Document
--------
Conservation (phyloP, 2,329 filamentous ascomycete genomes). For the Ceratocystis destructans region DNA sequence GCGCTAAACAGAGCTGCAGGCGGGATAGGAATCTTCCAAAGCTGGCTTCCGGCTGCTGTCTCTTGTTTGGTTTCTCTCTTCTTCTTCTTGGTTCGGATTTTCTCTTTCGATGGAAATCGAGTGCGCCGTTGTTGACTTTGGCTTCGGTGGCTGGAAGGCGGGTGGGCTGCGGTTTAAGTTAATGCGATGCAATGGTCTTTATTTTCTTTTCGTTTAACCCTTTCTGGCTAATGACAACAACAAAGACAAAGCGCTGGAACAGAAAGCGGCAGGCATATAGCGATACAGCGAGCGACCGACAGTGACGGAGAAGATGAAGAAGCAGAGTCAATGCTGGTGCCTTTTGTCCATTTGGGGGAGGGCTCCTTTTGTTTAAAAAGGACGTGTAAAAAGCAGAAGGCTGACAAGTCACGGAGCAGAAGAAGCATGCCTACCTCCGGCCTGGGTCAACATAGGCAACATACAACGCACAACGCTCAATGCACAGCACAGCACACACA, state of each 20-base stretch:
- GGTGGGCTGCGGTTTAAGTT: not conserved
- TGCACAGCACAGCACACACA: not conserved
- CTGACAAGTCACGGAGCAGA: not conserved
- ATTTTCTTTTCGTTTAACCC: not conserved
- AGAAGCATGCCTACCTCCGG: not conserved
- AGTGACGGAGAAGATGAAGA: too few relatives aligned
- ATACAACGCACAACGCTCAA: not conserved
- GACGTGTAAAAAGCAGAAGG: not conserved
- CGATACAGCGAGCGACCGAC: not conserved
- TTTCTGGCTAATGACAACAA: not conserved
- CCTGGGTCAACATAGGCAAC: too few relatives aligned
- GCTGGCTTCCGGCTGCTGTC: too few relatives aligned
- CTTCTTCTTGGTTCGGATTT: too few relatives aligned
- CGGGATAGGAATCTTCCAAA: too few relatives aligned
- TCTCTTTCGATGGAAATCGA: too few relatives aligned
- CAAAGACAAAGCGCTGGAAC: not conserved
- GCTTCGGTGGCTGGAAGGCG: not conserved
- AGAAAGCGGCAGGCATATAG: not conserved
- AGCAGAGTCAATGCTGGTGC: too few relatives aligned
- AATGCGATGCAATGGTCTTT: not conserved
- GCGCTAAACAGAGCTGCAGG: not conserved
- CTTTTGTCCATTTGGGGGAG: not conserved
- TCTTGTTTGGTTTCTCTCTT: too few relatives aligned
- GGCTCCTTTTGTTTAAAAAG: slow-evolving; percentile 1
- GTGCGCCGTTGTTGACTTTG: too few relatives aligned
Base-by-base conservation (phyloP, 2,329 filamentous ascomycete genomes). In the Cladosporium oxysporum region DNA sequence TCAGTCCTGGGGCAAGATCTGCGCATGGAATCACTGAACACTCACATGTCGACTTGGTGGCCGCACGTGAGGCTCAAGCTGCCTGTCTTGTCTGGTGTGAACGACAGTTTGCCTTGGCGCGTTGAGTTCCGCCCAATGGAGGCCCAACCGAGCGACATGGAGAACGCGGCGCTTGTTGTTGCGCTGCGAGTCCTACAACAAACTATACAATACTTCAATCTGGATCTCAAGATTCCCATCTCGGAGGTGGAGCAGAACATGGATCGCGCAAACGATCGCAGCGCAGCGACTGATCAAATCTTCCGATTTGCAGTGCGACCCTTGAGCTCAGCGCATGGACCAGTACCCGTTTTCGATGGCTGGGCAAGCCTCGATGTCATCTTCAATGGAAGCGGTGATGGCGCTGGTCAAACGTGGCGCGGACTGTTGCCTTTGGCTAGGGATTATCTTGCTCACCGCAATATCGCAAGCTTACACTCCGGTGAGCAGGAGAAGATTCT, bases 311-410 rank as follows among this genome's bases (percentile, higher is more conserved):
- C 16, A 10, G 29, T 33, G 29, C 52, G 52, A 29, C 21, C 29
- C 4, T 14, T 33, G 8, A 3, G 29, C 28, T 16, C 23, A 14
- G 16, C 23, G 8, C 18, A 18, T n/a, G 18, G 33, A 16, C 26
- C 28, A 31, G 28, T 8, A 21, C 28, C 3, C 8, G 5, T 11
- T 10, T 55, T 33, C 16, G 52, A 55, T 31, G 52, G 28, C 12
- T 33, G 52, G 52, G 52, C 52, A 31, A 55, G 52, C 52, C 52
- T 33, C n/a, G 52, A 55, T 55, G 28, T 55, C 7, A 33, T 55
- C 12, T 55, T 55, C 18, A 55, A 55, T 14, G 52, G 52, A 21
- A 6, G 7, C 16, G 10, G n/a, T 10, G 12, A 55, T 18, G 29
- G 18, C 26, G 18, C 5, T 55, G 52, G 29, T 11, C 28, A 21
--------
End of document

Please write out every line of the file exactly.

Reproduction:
Conservation (phyloP, 2,329 filamentous ascomycete genomes). For the Ceratocystis destructans region DNA sequence GCGCTAAACAGAGCTGCAGGCGGGATAGGAATCTTCCAAAGCTGGCTTCCGGCTGCTGTCTCTTGTTTGGTTTCTCTCTTCTTCTTCTTGGTTCGGATTTTCTCTTTCGATGGAAATCGAGTGCGCCGTTGTTGACTTTGGCTTCGGTGGCTGGAAGGCGGGTGGGCTGCGGTTTAAGTTAATGCGATGCAATGGTCTTTATTTTCTTTTCGTTTAACCCTTTCTGGCTAATGACAACAACAAAGACAAAGCGCTGGAACAGAAAGCGGCAGGCATATAGCGATACAGCGAGCGACCGACAGTGACGGAGAAGATGAAGAAGCAGAGTCAATGCTGGTGCCTTTTGTCCATTTGGGGGAGGGCTCCTTTTGTTTAAAAAGGACGTGTAAAAAGCAGAAGGCTGACAAGTCACGGAGCAGAAGAAGCATGCCTACCTCCGGCCTGGGTCAACATAGGCAACATACAACGCACAACGCTCAATGCACAGCACAGCACACACA, state of each 20-base stretch:
- GGTGGGCTGCGGTTTAAGTT: not conserved
- TGCACAGCACAGCACACACA: not conserved
- CTGACAAGTCACGGAGCAGA: not conserved
- ATTTTCTTTTCGTTTAACCC: not conserved
- AGAAGCATGCCTACCTCCGG: not conserved
- AGTGACGGAGAAGATGAAGA: too few relatives aligned
- ATACAACGCACAACGCTCAA: not conserved
- GACGTGTAAAAAGCAGAAGG: not conserved
- CGATACAGCGAGCGACCGAC: not conserved
- TTTCTGGCTAATGACAACAA: not conserved
- CCTGGGTCAACATAGGCAAC: too few relatives aligned
- GCTGGCTTCCGGCTGCTGTC: too few relatives aligned
- CTTCTTCTTGGTTCGGATTT: too few relatives aligned
- CGGGATAGGAATCTTCCAAA: too few relatives aligned
- TCTCTTTCGATGGAAATCGA: too few relatives aligned
- CAAAGACAAAGCGCTGGAAC: not conserved
- GCTTCGGTGGCTGGAAGGCG: not conserved
- AGAAAGCGGCAGGCATATAG: not conserved
- AGCAGAGTCAATGCTGGTGC: too few relatives aligned
- AATGCGATGCAATGGTCTTT: not conserved
- GCGCTAAACAGAGCTGCAGG: not conserved
- CTTTTGTCCATTTGGGGGAG: not conserved
- TCTTGTTTGGTTTCTCTCTT: too few relatives aligned
- GGCTCCTTTTGTTTAAAAAG: slow-evolving; percentile 1
- GTGCGCCGTTGTTGACTTTG: too few relatives aligned
Base-by-base conservation (phyloP, 2,329 filamentous ascomycete genomes). In the Cladosporium oxysporum region DNA sequence TCAGTCCTGGGGCAAGATCTGCGCATGGAATCACTGAACACTCACATGTCGACTTGGTGGCCGCACGTGAGGCTCAAGCTGCCTGTCTTGTCTGGTGTGAACGACAGTTTGCCTTGGCGCGTTGAGTTCCGCCCAATGGAGGCCCAACCGAGCGACATGGAGAACGCGGCGCTTGTTGTTGCGCTGCGAGTCCTACAACAAACTATACAATACTTCAATCTGGATCTCAAGATTCCCATCTCGGAGGTGGAGCAGAACATGGATCGCGCAAACGATCGCAGCGCAGCGACTGATCAAATCTTCCGATTTGCAGTGCGACCCTTGAGCTCAGCGCATGGACCAGTACCCGTTTTCGATGGCTGGGCAAGCCTCGATGTCATCTTCAATGGAAGCGGTGATGGCGCTGGTCAAACGTGGCGCGGACTGTTGCCTTTGGCTAGGGATTATCTTGCTCACCGCAATATCGCAAGCTTACACTCCGGTGAGCAGGAGAAGATTCT, bases 311-410 rank as follows among this genome's bases (percentile, higher is more conserved):
- C 16, A 10, G 29, T 33, G 29, C 52, G 52, A 29, C 21, C 29
- C 4, T 14, T 33, G 8, A 3, G 29, C 28, T 16, C 23, A 14
- G 16, C 23, G 8, C 18, A 18, T n/a, G 18, G 33, A 16, C 26
- C 28, A 31, G 28, T 8, A 21, C 28, C 3, C 8, G 5, T 11
- T 10, T 55, T 33, C 16, G 52, A 55, T 31, G 52, G 28, C 12
- T 33, G 52, G 52, G 52, C 52, A 31, A 55, G 52, C 52, C 52
- T 33, C n/a, G 52, A 55, T 55, G 28, T 55, C 7, A 33, T 55
- C 12, T 55, T 55, C 18, A 55, A 55, T 14, G 52, G 52, A 21
- A 6, G 7, C 16, G 10, G n/a, T 10, G 12, A 55, T 18, G 29
- G 18, C 26, G 18, C 5, T 55, G 52, G 29, T 11, C 28, A 21